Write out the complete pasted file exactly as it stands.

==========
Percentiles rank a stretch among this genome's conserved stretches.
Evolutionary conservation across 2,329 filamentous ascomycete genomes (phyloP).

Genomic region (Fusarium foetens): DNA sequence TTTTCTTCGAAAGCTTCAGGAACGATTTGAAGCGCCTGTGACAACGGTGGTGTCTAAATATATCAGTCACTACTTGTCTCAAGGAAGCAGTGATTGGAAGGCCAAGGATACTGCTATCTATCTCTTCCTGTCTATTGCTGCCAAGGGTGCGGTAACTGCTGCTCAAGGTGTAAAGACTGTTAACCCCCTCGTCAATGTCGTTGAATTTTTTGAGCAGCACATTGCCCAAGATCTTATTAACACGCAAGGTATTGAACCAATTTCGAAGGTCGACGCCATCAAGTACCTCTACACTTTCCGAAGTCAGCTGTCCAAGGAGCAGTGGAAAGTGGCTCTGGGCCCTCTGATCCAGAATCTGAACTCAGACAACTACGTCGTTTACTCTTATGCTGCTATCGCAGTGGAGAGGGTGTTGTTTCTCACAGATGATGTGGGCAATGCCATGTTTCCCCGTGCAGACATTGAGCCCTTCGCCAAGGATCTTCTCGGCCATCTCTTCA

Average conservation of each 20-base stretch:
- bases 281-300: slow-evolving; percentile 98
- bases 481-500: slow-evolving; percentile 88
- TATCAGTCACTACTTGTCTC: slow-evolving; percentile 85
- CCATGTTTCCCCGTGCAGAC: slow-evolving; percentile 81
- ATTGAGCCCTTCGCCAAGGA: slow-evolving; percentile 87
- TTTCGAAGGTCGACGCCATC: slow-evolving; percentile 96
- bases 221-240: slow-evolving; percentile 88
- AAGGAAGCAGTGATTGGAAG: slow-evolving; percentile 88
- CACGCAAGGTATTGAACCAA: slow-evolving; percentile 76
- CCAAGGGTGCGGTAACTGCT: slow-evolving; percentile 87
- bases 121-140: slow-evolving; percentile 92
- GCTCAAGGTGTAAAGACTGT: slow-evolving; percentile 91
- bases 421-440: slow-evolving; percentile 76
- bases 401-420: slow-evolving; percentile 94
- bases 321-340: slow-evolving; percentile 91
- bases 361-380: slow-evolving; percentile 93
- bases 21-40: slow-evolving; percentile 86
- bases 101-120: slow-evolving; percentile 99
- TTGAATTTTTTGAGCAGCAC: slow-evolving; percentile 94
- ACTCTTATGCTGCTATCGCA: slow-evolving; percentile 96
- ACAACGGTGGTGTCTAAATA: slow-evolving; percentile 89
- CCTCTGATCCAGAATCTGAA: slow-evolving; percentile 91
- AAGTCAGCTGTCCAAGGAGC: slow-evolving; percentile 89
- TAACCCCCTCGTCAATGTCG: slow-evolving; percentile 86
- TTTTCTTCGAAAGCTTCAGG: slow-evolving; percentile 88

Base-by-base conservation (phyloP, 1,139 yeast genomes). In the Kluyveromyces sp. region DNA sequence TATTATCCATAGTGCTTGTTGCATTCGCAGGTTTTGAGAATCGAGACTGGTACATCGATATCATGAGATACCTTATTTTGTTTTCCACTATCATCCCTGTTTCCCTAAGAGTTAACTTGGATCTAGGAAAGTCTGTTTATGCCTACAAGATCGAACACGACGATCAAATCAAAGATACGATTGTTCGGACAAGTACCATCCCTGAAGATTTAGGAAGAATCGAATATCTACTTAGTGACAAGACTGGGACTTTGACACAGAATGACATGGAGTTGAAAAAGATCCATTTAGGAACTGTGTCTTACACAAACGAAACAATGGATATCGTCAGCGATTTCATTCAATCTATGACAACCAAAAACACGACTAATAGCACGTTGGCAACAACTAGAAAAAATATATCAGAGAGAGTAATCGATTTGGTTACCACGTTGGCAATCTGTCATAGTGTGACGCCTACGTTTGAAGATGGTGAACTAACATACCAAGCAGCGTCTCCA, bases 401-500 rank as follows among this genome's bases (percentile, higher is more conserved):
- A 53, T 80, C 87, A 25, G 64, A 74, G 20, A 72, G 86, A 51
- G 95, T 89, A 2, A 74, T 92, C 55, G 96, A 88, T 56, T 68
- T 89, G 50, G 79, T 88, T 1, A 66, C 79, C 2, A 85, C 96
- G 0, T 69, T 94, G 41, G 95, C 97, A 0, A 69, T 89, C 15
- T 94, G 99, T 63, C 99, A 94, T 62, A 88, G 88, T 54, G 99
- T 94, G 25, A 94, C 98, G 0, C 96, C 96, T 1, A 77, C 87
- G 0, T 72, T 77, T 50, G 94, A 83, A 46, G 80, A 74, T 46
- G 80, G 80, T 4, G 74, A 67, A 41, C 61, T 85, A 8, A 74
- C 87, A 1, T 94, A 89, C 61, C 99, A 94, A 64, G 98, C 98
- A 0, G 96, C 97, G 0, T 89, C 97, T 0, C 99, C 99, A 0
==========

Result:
Percentiles rank a stretch among this genome's conserved stretches.
Evolutionary conservation across 2,329 filamentous ascomycete genomes (phyloP).

Genomic region (Fusarium foetens): DNA sequence TTTTCTTCGAAAGCTTCAGGAACGATTTGAAGCGCCTGTGACAACGGTGGTGTCTAAATATATCAGTCACTACTTGTCTCAAGGAAGCAGTGATTGGAAGGCCAAGGATACTGCTATCTATCTCTTCCTGTCTATTGCTGCCAAGGGTGCGGTAACTGCTGCTCAAGGTGTAAAGACTGTTAACCCCCTCGTCAATGTCGTTGAATTTTTTGAGCAGCACATTGCCCAAGATCTTATTAACACGCAAGGTATTGAACCAATTTCGAAGGTCGACGCCATCAAGTACCTCTACACTTTCCGAAGTCAGCTGTCCAAGGAGCAGTGGAAAGTGGCTCTGGGCCCTCTGATCCAGAATCTGAACTCAGACAACTACGTCGTTTACTCTTATGCTGCTATCGCAGTGGAGAGGGTGTTGTTTCTCACAGATGATGTGGGCAATGCCATGTTTCCCCGTGCAGACATTGAGCCCTTCGCCAAGGATCTTCTCGGCCATCTCTTCA

Average conservation of each 20-base stretch:
- bases 281-300: slow-evolving; percentile 98
- bases 481-500: slow-evolving; percentile 88
- TATCAGTCACTACTTGTCTC: slow-evolving; percentile 85
- CCATGTTTCCCCGTGCAGAC: slow-evolving; percentile 81
- ATTGAGCCCTTCGCCAAGGA: slow-evolving; percentile 87
- TTTCGAAGGTCGACGCCATC: slow-evolving; percentile 96
- bases 221-240: slow-evolving; percentile 88
- AAGGAAGCAGTGATTGGAAG: slow-evolving; percentile 88
- CACGCAAGGTATTGAACCAA: slow-evolving; percentile 76
- CCAAGGGTGCGGTAACTGCT: slow-evolving; percentile 87
- bases 121-140: slow-evolving; percentile 92
- GCTCAAGGTGTAAAGACTGT: slow-evolving; percentile 91
- bases 421-440: slow-evolving; percentile 76
- bases 401-420: slow-evolving; percentile 94
- bases 321-340: slow-evolving; percentile 91
- bases 361-380: slow-evolving; percentile 93
- bases 21-40: slow-evolving; percentile 86
- bases 101-120: slow-evolving; percentile 99
- TTGAATTTTTTGAGCAGCAC: slow-evolving; percentile 94
- ACTCTTATGCTGCTATCGCA: slow-evolving; percentile 96
- ACAACGGTGGTGTCTAAATA: slow-evolving; percentile 89
- CCTCTGATCCAGAATCTGAA: slow-evolving; percentile 91
- AAGTCAGCTGTCCAAGGAGC: slow-evolving; percentile 89
- TAACCCCCTCGTCAATGTCG: slow-evolving; percentile 86
- TTTTCTTCGAAAGCTTCAGG: slow-evolving; percentile 88

Base-by-base conservation (phyloP, 1,139 yeast genomes). In the Kluyveromyces sp. region DNA sequence TATTATCCATAGTGCTTGTTGCATTCGCAGGTTTTGAGAATCGAGACTGGTACATCGATATCATGAGATACCTTATTTTGTTTTCCACTATCATCCCTGTTTCCCTAAGAGTTAACTTGGATCTAGGAAAGTCTGTTTATGCCTACAAGATCGAACACGACGATCAAATCAAAGATACGATTGTTCGGACAAGTACCATCCCTGAAGATTTAGGAAGAATCGAATATCTACTTAGTGACAAGACTGGGACTTTGACACAGAATGACATGGAGTTGAAAAAGATCCATTTAGGAACTGTGTCTTACACAAACGAAACAATGGATATCGTCAGCGATTTCATTCAATCTATGACAACCAAAAACACGACTAATAGCACGTTGGCAACAACTAGAAAAAATATATCAGAGAGAGTAATCGATTTGGTTACCACGTTGGCAATCTGTCATAGTGTGACGCCTACGTTTGAAGATGGTGAACTAACATACCAAGCAGCGTCTCCA, bases 401-500 rank as follows among this genome's bases (percentile, higher is more conserved):
- A 53, T 80, C 87, A 25, G 64, A 74, G 20, A 72, G 86, A 51
- G 95, T 89, A 2, A 74, T 92, C 55, G 96, A 88, T 56, T 68
- T 89, G 50, G 79, T 88, T 1, A 66, C 79, C 2, A 85, C 96
- G 0, T 69, T 94, G 41, G 95, C 97, A 0, A 69, T 89, C 15
- T 94, G 99, T 63, C 99, A 94, T 62, A 88, G 88, T 54, G 99
- T 94, G 25, A 94, C 98, G 0, C 96, C 96, T 1, A 77, C 87
- G 0, T 72, T 77, T 50, G 94, A 83, A 46, G 80, A 74, T 46
- G 80, G 80, T 4, G 74, A 67, A 41, C 61, T 85, A 8, A 74
- C 87, A 1, T 94, A 89, C 61, C 99, A 94, A 64, G 98, C 98
- A 0, G 96, C 97, G 0, T 89, C 97, T 0, C 99, C 99, A 0